How can you Determine the Quality of a Food Item?

Now that we know more about some ingredient terms, here are some things to remember when reading the label: 

  • All foods must list their ingredients in order of predominance
  • First three to five ingredients are the most prominent. 
  • Don’t hang on any specific term to look out for (i.e sugar has a large list of names that all mean about the same thing)
  • Compare the ingredients to the nutrition facts.

Now that we know this, let us check out some products to compare!

 

Protein Bars

The protein bars mentioned are in “blueberry flavor,” except the MET-RX bar because they only had a fruit flavor in apple; this allows for consistency.

reading nutritional labelsprocessed foods and nutritional labels

RXBAR

If we look at the ingredient list, the first mentioned are dates – a fruit sugar and fiber. Following dates are egg whites, almonds, and blueberries. Natural flavors come last, indicating minimal amounts compared to all of the other ingredients in the protein bar.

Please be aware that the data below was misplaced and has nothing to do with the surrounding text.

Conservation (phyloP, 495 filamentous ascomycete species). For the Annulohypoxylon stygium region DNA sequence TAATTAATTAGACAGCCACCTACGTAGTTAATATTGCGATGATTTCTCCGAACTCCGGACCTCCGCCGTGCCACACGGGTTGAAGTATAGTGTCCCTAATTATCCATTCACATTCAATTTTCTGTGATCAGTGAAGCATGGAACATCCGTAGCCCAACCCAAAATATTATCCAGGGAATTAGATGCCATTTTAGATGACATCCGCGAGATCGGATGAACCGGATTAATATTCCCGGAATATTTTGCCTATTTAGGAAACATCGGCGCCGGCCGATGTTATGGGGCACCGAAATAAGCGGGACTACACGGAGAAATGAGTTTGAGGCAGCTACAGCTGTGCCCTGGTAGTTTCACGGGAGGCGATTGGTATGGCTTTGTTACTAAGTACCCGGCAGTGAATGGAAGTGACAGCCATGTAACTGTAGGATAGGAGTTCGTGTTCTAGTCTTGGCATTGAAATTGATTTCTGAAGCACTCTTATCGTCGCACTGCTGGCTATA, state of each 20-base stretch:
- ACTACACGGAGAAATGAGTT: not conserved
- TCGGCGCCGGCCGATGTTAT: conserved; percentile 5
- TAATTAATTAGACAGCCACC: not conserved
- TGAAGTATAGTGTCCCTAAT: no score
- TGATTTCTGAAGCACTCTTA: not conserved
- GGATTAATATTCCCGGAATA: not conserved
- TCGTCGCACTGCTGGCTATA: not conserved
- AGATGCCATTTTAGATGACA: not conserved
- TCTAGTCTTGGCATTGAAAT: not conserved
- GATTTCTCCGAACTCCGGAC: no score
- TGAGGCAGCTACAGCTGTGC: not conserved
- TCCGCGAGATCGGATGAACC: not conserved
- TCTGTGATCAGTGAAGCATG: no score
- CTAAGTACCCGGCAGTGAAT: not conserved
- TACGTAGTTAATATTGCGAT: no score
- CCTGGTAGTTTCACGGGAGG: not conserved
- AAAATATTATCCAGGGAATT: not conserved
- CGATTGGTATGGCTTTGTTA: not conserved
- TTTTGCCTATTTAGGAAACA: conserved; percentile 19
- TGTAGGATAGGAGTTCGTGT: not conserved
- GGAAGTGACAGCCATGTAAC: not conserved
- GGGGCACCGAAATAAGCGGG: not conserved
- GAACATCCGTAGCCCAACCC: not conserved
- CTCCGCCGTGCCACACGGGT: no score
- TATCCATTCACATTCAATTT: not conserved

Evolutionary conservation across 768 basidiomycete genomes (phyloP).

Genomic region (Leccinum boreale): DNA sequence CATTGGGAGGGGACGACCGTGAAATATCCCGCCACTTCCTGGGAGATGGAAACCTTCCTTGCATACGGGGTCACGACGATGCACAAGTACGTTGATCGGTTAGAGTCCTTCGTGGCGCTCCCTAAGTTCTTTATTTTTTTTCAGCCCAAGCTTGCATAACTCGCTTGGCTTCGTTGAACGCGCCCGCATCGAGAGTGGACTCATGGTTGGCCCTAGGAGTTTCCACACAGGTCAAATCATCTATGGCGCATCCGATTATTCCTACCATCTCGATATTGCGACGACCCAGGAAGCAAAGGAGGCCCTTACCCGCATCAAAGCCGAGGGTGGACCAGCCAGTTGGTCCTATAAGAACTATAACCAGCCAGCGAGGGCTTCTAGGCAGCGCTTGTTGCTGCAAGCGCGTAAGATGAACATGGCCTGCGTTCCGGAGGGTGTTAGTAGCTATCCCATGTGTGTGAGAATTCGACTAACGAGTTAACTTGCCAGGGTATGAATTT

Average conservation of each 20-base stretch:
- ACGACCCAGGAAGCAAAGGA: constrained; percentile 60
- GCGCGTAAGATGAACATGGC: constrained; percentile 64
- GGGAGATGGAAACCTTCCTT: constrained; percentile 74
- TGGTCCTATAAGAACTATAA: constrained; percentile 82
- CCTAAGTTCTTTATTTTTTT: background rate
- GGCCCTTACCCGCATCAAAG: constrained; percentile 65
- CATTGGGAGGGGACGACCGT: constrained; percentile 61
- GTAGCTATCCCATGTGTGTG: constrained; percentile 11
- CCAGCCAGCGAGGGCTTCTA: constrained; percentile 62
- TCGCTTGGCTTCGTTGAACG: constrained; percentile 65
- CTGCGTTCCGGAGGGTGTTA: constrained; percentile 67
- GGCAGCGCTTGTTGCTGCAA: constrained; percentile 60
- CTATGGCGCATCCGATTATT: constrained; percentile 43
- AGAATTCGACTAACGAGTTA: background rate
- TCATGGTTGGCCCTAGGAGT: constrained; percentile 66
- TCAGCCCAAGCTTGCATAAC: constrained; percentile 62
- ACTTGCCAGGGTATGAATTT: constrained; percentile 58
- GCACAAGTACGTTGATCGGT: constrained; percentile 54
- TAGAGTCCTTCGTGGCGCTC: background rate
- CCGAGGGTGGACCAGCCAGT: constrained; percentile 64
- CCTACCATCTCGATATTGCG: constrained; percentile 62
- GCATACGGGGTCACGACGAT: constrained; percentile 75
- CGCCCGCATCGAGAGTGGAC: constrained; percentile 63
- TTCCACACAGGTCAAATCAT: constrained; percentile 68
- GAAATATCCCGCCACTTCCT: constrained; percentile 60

CLIF BAR

Clif Bar highlights using whole ingredients for its products. Important points include:

  • No artificial sweeteners. 
  • In the list of ingredients, almost every other ingredient is a form of sugar; note that while “organic,” organic sugar is still sugar. 
  • Other ingredients listed near the top are organic rolled oats, an organic protein isolate (which is composed of 90% or more protein), and organic almonds. 

All these ingredients offer a good amount of nutrients. Clif Bar does have a slightly higher amount of sugar in it, but can provide great fuel for the body to tackle going for a jog, working out, and to gain weight. 

LUNA BAR

Similar to the ingredient lists on the Clif and MET-RX Bar, LUNA Bars have a longer list. However, most words are not difficult to understand. 

  • Compared to sodium in the RXBar (140 mg), Clif Bar (180 mg) and the MET-RX Bar (390 mg), the LUNA Bar (95 mg) has a low amount. 95 mg of sodium accounts for a small percentage of your daily averages.
  • The LUNA Bar puts its protein blend at the beginning, meaning the protein blend is the most predominant ingredient.
  • There is moderate amounts of carbohydrates, which primarily come from four sources of sugar. None of these sources are artificial. 

I would recommend this bar before going to the gym or on a run, like Clif Bar. LUNA bar could do okay as a midday snack because of its lower amount of sugars and high fat and protein.

MET-RX Bar

Deemed as the “meal-replacement bar,” MET-RX has a claim to fame for its high amount of protein. The sodium count on this bar is high too. This bar’s list is fairly daunting to look at, but the main thing to notice is the first half of the ingredient list makes up three ingredients. Let’s break it down: